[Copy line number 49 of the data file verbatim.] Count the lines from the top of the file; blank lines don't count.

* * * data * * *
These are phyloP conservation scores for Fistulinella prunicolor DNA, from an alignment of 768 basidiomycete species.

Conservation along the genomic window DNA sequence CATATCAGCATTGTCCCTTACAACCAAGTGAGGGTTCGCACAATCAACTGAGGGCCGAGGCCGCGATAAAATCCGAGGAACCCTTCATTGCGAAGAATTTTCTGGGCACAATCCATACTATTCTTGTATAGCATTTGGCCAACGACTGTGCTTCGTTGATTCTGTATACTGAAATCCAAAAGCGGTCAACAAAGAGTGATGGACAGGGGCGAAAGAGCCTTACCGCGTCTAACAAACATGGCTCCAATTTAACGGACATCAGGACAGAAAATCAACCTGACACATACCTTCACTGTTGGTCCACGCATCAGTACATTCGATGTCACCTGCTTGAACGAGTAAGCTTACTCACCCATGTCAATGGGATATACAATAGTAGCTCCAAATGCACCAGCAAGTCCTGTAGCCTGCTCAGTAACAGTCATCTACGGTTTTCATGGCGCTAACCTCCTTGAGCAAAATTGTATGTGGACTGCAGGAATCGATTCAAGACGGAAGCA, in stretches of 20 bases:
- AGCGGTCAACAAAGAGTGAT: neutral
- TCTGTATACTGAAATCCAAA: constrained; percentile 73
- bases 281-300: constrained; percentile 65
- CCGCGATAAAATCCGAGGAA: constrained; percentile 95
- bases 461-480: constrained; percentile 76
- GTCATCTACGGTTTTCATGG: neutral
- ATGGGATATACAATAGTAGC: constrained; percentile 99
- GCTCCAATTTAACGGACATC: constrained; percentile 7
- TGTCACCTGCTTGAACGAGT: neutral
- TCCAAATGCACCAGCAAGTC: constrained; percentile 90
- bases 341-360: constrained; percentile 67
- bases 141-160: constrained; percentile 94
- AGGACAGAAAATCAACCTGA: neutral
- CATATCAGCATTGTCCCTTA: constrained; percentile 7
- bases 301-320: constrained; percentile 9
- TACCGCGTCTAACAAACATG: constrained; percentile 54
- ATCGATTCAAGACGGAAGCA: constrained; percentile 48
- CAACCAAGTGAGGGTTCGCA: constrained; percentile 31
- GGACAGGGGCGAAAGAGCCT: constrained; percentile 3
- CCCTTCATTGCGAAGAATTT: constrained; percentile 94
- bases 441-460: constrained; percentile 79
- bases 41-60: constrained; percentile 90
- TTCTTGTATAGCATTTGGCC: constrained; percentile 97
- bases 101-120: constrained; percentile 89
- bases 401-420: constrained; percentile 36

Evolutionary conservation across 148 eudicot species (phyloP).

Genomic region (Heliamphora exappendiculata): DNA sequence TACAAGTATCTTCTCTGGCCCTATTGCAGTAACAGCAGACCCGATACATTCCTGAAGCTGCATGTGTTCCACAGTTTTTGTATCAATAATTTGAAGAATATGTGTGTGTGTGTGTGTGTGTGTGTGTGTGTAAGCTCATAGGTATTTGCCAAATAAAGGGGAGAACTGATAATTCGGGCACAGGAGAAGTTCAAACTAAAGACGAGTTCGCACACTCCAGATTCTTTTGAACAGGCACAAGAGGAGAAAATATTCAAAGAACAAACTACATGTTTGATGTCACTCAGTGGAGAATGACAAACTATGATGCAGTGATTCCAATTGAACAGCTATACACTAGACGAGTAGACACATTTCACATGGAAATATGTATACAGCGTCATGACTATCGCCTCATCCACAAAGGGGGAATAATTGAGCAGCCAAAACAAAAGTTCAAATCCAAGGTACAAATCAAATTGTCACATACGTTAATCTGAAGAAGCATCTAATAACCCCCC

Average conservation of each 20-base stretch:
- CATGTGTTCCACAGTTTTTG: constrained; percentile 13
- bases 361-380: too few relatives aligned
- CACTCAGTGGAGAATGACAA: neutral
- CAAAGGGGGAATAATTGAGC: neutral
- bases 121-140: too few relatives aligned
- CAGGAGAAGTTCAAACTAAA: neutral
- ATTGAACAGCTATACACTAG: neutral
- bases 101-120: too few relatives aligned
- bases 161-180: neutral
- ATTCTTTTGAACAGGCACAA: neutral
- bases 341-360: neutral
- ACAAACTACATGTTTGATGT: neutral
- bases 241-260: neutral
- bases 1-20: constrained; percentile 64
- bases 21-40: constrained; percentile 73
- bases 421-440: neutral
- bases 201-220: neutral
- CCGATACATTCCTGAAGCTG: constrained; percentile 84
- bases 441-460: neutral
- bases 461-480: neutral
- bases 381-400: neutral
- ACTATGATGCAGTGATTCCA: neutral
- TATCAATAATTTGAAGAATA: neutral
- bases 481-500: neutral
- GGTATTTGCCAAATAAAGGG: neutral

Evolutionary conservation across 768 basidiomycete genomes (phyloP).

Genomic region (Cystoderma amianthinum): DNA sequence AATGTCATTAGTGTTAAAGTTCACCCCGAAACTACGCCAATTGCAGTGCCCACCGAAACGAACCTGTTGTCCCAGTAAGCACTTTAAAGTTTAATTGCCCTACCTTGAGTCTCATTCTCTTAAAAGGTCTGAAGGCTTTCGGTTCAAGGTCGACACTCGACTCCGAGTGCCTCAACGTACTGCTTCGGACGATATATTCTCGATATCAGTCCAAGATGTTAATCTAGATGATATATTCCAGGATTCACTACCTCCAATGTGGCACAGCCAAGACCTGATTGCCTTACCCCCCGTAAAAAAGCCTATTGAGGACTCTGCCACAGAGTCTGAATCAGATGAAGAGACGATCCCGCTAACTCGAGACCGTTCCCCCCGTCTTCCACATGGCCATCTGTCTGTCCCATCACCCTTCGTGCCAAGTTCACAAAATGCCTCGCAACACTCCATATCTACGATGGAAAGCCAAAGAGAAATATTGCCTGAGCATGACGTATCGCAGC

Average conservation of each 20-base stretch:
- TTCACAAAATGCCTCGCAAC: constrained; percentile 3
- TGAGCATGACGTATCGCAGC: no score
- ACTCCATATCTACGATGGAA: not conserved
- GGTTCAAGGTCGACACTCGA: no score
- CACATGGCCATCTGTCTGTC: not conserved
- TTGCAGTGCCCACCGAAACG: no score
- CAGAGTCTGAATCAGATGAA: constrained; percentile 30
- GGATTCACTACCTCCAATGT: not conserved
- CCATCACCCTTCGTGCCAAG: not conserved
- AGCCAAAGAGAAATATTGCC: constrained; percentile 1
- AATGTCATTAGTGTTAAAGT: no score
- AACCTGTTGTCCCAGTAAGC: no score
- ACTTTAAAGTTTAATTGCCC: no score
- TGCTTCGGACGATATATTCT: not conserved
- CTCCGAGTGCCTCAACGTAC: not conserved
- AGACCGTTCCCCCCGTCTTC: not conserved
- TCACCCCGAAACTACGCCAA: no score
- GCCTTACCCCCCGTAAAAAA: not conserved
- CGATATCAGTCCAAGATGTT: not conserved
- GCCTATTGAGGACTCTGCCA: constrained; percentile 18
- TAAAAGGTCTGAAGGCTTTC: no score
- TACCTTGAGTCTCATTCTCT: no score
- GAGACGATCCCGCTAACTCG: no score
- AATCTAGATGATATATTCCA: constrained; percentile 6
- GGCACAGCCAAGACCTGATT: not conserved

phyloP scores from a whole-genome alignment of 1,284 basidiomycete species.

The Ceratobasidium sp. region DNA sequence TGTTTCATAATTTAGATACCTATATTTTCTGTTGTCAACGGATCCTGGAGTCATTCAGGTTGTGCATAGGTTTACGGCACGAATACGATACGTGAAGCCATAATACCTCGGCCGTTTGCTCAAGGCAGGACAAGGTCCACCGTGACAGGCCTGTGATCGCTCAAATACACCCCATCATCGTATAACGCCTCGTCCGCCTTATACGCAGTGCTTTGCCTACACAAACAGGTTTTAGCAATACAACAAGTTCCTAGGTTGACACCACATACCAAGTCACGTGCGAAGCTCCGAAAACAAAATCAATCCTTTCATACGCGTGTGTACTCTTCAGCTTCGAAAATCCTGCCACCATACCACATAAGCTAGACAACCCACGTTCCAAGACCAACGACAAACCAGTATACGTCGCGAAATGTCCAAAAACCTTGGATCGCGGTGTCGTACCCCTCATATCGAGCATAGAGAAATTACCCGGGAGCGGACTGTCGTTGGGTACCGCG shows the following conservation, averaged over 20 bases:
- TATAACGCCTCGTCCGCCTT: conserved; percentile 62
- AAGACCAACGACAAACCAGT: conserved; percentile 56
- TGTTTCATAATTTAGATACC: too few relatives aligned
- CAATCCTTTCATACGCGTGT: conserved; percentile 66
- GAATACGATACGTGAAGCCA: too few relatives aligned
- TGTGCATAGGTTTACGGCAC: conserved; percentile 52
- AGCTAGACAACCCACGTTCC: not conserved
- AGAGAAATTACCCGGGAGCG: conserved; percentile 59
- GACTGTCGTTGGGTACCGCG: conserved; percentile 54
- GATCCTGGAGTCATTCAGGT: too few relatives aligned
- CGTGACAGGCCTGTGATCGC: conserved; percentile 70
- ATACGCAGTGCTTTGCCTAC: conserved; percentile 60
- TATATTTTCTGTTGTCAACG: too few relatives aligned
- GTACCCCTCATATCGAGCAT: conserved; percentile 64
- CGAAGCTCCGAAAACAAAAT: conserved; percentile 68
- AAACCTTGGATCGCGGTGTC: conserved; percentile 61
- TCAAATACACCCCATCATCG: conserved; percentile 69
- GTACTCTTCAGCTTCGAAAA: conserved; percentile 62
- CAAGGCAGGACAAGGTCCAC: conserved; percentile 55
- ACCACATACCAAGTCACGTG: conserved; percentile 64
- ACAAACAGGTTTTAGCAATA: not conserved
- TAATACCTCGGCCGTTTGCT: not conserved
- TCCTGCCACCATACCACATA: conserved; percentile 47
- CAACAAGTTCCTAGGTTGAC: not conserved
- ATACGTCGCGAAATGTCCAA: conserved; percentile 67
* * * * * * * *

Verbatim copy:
- bases 441-460: neutral